Marlene King has had a successful career in Hollywood by anyone’s standards. She sold her first batch of screenplays in the early ’90s along with then-writing partner Roger Kumble, before the first film she wrote was finally made: the coming-of-age dramedy Now And Then (no relation to the very series you’re reading now), which starred Christina Ricci, Thora Birch, and Gaby Hoffman as the young counterparts to Rosie O’Donnell, Melanie Griffith, and Demi Moore. That film led her to contribute to the seminal 1996 HBO anthology film If These Walls Could Talk, a level of success that followed up by–well, taking time off from her career to be a full-time mom to her son.
Stories like that don’t always end with the woman in question picking her career back up as though she’d never skipped a beat, but for King–who returned to Hollywood in 2010 to develop the hit ABC Family series Pretty Little Liars–few beats were skipped. Pretty Little Liars became a TV phenomenon–watched by teens and adults alike, the show broke a whole host of social media records, becoming the most tweeted show for the last two years of its run. The show led to a spinoff series, Ravenswood, and King subsequently managed to make her way to the director’s chair for later episodes of Liars. Here, King outlines some of the decisions that helped her build and maintain a successful, creative Hollywood career.
After selling somewhere in the neighborhood of 10 pitches and scripts with Kumble–without actually seeing a film get made–King went solo on a spec script that transformed her career, after finally deciding to yield to the biggest cliche every writer hears: “The first [important decision I made] was really was taking to heart the advice that people really do give you, which is ‘write what you know.’ I really took time to see what the story that I wanted to tell was,” she says. “It was a very personal story that seemed to flow very easily from me, and I would say that was really the first smart thing I did. I really wanted to tell the story of the summer of my 6th-grade year, when my parents got divorced and the world really changed for me.” That film–Now And Then–piqued further interest in King’s work. “That really sort of launched, I would say, that hot period of working in the ’90s.”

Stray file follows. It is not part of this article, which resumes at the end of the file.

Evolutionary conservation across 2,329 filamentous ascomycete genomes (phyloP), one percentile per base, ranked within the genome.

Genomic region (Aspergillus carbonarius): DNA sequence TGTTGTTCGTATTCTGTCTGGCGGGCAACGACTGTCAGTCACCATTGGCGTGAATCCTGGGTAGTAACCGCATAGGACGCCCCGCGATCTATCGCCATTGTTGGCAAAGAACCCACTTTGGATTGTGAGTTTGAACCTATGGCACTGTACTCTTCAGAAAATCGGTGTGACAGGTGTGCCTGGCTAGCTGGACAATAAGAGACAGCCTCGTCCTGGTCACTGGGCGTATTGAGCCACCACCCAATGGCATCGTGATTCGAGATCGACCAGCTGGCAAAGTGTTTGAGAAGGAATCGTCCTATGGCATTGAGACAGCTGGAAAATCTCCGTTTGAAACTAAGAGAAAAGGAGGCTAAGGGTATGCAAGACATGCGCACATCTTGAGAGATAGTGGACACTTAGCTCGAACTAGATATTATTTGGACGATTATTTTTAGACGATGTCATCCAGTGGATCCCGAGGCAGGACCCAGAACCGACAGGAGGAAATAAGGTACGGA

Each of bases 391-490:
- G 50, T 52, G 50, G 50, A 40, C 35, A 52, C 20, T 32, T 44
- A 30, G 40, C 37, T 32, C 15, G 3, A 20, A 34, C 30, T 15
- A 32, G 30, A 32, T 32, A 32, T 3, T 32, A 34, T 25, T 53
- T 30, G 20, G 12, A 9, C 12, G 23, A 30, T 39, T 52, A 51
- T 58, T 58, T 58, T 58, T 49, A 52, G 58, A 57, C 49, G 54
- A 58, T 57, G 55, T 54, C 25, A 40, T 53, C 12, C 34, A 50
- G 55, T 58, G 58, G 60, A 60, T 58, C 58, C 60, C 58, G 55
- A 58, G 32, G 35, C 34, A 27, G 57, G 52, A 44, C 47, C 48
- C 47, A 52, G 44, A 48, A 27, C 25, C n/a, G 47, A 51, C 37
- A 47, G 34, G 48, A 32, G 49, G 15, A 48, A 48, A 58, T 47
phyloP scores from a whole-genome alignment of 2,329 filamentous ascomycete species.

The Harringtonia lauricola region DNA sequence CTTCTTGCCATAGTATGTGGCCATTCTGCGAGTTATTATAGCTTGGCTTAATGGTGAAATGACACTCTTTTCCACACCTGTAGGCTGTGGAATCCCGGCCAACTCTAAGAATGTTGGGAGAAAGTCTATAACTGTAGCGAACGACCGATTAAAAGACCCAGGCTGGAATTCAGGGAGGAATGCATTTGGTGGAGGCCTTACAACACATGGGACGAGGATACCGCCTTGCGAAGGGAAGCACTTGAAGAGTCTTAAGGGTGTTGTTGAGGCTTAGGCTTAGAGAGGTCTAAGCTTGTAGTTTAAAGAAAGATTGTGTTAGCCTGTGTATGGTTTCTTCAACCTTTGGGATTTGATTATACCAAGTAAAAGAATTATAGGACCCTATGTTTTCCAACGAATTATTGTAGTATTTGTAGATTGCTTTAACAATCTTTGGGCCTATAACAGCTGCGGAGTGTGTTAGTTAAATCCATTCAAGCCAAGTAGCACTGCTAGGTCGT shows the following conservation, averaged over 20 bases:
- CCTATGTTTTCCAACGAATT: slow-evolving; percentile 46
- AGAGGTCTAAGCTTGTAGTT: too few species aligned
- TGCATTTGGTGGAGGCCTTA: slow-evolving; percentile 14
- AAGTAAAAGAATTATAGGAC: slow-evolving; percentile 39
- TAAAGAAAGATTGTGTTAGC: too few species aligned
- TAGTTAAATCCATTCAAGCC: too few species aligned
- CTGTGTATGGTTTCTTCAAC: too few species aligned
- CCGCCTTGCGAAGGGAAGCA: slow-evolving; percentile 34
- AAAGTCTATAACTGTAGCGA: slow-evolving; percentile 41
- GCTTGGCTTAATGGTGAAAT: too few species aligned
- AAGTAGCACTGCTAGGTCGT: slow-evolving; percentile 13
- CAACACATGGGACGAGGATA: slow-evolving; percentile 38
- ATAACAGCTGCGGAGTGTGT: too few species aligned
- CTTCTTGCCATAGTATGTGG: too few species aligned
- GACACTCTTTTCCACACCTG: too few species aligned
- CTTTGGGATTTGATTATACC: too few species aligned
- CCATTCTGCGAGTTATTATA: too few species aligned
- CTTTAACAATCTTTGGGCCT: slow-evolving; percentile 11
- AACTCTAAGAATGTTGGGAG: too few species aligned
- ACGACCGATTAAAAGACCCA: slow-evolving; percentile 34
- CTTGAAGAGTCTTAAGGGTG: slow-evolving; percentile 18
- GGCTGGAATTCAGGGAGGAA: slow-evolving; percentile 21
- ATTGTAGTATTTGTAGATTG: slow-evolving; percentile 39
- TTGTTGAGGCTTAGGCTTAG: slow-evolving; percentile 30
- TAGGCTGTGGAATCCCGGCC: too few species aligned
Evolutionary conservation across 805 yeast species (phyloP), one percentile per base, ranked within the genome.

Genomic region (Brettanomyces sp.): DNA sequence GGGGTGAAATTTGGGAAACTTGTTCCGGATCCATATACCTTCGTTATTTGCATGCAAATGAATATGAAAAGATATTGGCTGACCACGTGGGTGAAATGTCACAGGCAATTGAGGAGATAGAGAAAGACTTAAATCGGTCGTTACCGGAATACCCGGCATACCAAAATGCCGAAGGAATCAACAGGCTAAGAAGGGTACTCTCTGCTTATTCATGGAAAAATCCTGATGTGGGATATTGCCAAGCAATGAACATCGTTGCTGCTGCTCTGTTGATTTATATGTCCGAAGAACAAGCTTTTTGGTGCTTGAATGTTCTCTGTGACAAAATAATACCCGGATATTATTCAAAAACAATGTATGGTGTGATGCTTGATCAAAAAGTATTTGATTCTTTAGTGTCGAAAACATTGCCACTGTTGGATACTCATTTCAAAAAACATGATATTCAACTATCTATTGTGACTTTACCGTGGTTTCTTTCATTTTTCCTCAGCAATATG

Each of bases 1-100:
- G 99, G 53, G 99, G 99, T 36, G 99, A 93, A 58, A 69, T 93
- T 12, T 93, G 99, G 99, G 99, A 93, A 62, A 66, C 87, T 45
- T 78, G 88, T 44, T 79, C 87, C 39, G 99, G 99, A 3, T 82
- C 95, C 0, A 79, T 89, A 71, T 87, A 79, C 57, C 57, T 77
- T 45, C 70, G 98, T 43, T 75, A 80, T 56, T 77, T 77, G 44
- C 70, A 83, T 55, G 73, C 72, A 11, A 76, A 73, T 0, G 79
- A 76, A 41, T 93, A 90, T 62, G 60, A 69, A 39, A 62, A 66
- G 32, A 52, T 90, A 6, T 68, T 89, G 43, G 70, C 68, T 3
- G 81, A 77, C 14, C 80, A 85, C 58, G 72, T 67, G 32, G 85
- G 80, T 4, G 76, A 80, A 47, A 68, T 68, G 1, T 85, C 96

One advantage to writing what she knew was that King was able to tell a story that resonated deeply with people in part because there are a dearth of stories like it. “Now And Then was made in 1995, and still to this day I get tweets and Facebook posts every day about how that movie has influenced people, and how it’s a new generation’s favorite movie, because those movies just don’t get made anymore,” she says. “I’m really proud of that.”
King followed up Now And Then with another woman-centric, female-directed movie: the 1996 HBO anthology film If These Walls Could Talk, which told the story of various women in the 20th century and their experiences with abortion. But not long after her hot period, she gave birth to her first son, and by 2002, her focus was on “being a mom for a while,” she says.
When King decided to get back into the game, she did so with a spec script called The Grandma Wars, which–while it wasn’t produced–put her back on a lot of radars, which led to a general meeting at ABC Family. “It was just a group of fantastic young female executives over there,” she recalls. “We had loved all the same movies and all the same books–it was just a very fast meeting of the minds.”
When she took that meeting, television wasn’t on King’s agenda, but she ended up launching a hit series as a result. “I thought my future was strictly going to be movies, but I decided to be open to taking a meeting at ABC Family, which was really hardly a network at the time,” she says. “I think they only had one sort-of hit TV show, so I think it was really trusting in myself. I remember people saying, ‘Really, you’re going to do a television show for ABC Family?’ and it was really just trusting that I loved this material so much that we could create something special. That was the second big change for me in finding my voice–not just as a writer but as a person–that I’m going to take a chance on something that I really believe in.”